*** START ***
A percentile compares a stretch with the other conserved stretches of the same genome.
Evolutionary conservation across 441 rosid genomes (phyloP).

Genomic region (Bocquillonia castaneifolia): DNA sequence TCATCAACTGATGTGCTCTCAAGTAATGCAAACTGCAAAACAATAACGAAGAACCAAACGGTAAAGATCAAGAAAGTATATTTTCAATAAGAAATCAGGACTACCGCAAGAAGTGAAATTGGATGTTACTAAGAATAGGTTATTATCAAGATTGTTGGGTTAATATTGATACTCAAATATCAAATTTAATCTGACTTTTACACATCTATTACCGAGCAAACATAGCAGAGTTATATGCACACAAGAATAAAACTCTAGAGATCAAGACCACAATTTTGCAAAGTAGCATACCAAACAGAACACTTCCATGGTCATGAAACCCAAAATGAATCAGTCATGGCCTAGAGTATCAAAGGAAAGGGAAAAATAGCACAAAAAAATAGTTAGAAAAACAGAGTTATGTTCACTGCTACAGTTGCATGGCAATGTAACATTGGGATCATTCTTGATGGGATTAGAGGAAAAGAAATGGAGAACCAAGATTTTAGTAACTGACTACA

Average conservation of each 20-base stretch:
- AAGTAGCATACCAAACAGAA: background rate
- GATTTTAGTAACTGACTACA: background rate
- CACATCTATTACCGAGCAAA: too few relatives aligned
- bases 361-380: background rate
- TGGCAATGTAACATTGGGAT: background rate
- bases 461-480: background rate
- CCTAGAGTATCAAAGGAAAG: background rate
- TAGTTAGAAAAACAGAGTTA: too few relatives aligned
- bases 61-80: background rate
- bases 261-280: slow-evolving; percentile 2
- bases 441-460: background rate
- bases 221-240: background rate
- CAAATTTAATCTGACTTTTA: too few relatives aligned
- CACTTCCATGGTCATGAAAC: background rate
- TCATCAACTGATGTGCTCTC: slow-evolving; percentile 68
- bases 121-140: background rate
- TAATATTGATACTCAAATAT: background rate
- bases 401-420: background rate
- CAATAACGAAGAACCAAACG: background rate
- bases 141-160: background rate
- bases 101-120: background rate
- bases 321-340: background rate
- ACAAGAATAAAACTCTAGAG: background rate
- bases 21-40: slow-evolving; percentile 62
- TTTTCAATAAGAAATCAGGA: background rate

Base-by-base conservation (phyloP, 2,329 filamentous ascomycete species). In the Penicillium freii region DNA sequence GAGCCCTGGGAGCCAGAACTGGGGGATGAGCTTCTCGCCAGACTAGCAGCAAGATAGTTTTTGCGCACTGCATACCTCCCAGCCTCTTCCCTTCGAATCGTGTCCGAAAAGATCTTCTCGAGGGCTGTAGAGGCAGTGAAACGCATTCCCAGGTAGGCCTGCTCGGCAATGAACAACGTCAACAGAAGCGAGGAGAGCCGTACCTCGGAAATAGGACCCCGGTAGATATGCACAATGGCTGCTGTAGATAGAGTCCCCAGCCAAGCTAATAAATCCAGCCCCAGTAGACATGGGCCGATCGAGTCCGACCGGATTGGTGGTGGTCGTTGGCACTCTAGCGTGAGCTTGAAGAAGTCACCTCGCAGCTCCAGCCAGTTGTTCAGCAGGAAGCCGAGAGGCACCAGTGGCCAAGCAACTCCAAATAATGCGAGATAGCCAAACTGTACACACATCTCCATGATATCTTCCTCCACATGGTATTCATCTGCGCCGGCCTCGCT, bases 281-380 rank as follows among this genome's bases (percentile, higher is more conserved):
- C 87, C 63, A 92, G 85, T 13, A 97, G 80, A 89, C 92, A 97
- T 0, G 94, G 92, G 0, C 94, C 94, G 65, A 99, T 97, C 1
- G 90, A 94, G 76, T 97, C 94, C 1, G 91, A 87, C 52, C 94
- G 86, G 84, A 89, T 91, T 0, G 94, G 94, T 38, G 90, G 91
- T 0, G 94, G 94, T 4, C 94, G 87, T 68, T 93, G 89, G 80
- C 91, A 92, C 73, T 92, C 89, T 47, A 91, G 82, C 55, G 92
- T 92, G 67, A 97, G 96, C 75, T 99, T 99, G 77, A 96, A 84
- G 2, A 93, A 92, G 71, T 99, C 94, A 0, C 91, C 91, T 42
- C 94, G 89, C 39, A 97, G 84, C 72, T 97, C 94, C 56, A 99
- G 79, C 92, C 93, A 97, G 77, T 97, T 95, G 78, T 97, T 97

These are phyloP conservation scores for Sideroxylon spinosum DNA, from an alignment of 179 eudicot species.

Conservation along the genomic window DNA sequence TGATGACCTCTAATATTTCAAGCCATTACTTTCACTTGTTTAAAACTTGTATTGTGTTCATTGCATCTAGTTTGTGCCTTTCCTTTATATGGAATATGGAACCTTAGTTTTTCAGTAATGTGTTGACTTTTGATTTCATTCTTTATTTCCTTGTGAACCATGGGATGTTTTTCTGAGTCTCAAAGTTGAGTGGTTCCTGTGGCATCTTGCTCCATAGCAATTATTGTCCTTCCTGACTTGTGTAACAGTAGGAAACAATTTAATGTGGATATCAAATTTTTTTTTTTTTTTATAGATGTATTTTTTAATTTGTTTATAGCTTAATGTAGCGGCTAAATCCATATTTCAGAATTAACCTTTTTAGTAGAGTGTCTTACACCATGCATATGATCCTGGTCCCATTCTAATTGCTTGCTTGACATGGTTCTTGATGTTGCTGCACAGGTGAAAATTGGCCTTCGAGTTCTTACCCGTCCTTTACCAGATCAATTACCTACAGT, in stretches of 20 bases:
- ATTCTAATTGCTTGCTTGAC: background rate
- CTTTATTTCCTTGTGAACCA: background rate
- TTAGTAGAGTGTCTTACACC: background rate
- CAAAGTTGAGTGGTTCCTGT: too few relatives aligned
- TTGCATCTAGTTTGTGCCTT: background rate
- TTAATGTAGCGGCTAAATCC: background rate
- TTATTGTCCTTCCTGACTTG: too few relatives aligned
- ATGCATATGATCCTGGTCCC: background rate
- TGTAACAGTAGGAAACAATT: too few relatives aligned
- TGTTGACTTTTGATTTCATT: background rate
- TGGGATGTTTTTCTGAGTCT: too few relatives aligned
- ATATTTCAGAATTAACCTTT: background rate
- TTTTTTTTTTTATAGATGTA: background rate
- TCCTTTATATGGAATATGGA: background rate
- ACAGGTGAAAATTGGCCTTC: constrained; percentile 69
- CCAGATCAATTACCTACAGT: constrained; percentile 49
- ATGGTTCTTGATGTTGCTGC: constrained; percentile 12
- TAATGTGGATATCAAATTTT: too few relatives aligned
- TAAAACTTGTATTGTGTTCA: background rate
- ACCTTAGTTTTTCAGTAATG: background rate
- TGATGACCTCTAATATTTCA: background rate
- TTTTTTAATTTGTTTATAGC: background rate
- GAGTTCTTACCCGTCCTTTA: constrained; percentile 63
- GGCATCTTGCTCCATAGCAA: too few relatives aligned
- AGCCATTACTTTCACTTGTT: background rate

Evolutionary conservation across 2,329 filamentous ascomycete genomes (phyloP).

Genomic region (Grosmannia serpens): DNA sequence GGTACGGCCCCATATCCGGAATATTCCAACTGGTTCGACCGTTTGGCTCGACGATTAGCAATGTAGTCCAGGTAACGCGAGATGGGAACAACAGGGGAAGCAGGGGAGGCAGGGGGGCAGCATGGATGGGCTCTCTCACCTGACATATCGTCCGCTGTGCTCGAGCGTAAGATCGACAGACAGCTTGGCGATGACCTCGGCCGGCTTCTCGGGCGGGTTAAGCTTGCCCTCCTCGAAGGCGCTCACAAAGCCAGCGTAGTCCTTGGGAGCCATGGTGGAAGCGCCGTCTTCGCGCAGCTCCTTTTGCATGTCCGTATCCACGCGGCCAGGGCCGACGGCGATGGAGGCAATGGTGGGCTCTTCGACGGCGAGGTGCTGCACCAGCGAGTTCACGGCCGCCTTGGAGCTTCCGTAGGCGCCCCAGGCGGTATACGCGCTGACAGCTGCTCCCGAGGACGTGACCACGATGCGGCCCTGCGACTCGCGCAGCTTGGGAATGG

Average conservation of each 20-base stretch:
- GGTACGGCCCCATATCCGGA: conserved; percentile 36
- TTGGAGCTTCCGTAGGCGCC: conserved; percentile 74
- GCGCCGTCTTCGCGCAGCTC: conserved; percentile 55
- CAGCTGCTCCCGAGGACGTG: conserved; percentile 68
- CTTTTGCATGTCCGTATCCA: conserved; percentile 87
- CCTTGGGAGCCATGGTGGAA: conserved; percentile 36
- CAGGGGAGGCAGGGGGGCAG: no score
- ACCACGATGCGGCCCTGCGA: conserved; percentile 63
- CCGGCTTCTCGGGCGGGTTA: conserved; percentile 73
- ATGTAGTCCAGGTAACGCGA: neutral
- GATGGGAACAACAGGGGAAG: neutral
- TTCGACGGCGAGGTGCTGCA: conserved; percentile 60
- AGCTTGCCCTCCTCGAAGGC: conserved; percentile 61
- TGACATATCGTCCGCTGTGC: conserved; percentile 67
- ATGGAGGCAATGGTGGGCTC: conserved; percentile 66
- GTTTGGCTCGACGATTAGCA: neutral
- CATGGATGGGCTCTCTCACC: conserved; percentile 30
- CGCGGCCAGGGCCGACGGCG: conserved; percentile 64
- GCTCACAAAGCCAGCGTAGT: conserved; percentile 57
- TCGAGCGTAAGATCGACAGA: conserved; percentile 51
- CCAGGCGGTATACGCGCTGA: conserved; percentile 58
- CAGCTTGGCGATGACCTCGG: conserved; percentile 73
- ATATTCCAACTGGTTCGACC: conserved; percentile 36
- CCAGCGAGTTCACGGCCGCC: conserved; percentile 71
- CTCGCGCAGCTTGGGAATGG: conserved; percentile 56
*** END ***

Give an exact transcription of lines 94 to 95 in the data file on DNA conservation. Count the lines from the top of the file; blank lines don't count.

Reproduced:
- CCAGCGAGTTCACGGCCGCC: conserved; percentile 71
- CTCGCGCAGCTTGGGAATGG: conserved; percentile 56